In their latest book, Ralph Watson McElvenny and Marc Wortman explore a bold argument: that Thomas J. Watson Jr., the second president of IBM, was the greatest capitalist who ever lived. McElvenny, the oldest grandson of Watson, and Wortman, an independent historian and freelance journalist, chronicle how Watson undertook the “biggest gamble in business history” and ultimately laid the foundation for the information revolution.
The Greatest Capitalist Who Ever Lived: Tom Watson Jr. and the Epic Story of How IBM Created the Digital Age makes a powerful case, but is it accurate? To find out, we’re stacking Watson up against some of history’s greatest titans of industry. In this five-part mini-series, he’ll compete against Tesla founder and X CEO Elon Musk, Carnegie Steel founder Andrew Carnegie, Amazon founder Jeff Bezos, Apple co-founder Steve Jobs, and Facebook founder Mark Zuckerberg.
On Monday, we pitted Watson’s terror-to-titan childhood up against Andrew Carnegie’s rags-to-riches. On Tuesday, Watson went toe-to-toe with Elon Musk to decide who had the most impressive rise to fame. Yesterday, we weighed Watson’s existential gamble against Mark Zuckerberg’s refusal to sell Facebook. Today, we’re examining a fourth crucial element of the titan biography: the comeback.
Contender #1: Watson
Watson’s bet-the-farm gamble on System/360 didn’t pay off, at least not initially. The company kept missing shipment dates, had to abruptly sell stock, and faced a major cash shortage, jeopardizing the future of the entire company. After acknowledging that the delays were created, in part, by a top management team that was too far removed from the work on the ground and besieged by personality conflicts, Watson made perhaps the most difficult business decision of his life: “He told his beloved brother he was being replaced by a person both Watsons loathed.”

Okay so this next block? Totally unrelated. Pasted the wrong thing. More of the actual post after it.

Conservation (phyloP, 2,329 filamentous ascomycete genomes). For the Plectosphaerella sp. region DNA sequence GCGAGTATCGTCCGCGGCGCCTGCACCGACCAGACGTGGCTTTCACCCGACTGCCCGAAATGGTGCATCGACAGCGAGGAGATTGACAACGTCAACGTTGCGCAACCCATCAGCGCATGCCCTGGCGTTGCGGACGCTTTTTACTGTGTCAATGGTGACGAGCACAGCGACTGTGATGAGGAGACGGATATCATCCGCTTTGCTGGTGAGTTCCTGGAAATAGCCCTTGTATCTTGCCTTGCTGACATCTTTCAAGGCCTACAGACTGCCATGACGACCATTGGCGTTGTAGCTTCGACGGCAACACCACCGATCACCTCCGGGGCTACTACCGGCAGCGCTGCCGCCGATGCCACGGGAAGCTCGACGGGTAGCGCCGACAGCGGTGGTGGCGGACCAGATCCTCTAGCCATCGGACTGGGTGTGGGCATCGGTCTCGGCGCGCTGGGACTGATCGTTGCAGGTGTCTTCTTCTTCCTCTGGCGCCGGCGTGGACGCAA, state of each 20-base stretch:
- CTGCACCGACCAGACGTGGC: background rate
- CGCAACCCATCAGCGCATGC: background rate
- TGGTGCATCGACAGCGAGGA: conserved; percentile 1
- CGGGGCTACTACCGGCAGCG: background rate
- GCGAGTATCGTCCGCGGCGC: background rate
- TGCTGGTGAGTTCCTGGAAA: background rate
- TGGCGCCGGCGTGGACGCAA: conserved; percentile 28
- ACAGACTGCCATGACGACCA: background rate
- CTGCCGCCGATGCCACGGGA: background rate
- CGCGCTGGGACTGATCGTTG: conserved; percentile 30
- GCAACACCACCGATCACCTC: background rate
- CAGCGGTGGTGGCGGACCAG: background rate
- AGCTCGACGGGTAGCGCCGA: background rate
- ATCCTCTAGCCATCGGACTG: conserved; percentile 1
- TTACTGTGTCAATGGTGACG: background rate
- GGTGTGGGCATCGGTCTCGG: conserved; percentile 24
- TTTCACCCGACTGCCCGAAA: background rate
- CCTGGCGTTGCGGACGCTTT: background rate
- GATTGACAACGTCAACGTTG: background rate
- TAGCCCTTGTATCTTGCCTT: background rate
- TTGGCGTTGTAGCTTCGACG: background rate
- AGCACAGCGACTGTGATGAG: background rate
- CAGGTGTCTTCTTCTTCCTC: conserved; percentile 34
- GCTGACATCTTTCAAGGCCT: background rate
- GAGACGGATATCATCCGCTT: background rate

The company — and Watson — eventually recovered. “As the computers arrived,” the authors write, “the System/360 made general purpose mainframe computers essential to virtually every type of large organization, business, and laboratory.” IBM’s computers inspired entire industries, and alumni of the company would go on to start their own firms. Between 1964 and 1970, IBM’s annual revenues more than doubled, and the employee population increased to 269,000.
Contender #2: Jobs
In 1985, Steve Jobs left Apple, the company he had co-founded, after a long power struggle with the board and the CEO he had recruited years earlier. Along with a few Apple employees he poached, Jobs founded NeXT, a computer platform development company. NeXT specialized in computers for the education and business markets and also the visual effects industry after Jobs funded the computer graphics division of George Lucas’ Lucasfilms in 1986. However, the company never took off as Jobs had hoped.
Twelve years after Jobs left, Apple was on the verge of bankruptcy. After the then-CEO left, Jobs volunteered to act as interim CEO until a replacement could be found. He thrived, launching the famous “Think different” advertising campaign and the launch of Apple’s most iconic products, including the Apple Store, iMac, iPad, iPod, iPhone, and iTunes. In fact, the company’s current operating system (OS), is based on NeXT’s operating system. Today, Apple is one of the most successful companies in American history.
The Decision: Jobs. Watson had to make a tough decision and weather quiet a financial storm, but Jobs left the company he founded and returned 12 years later.
The Score: Watson – 2, Other Capitalists – 2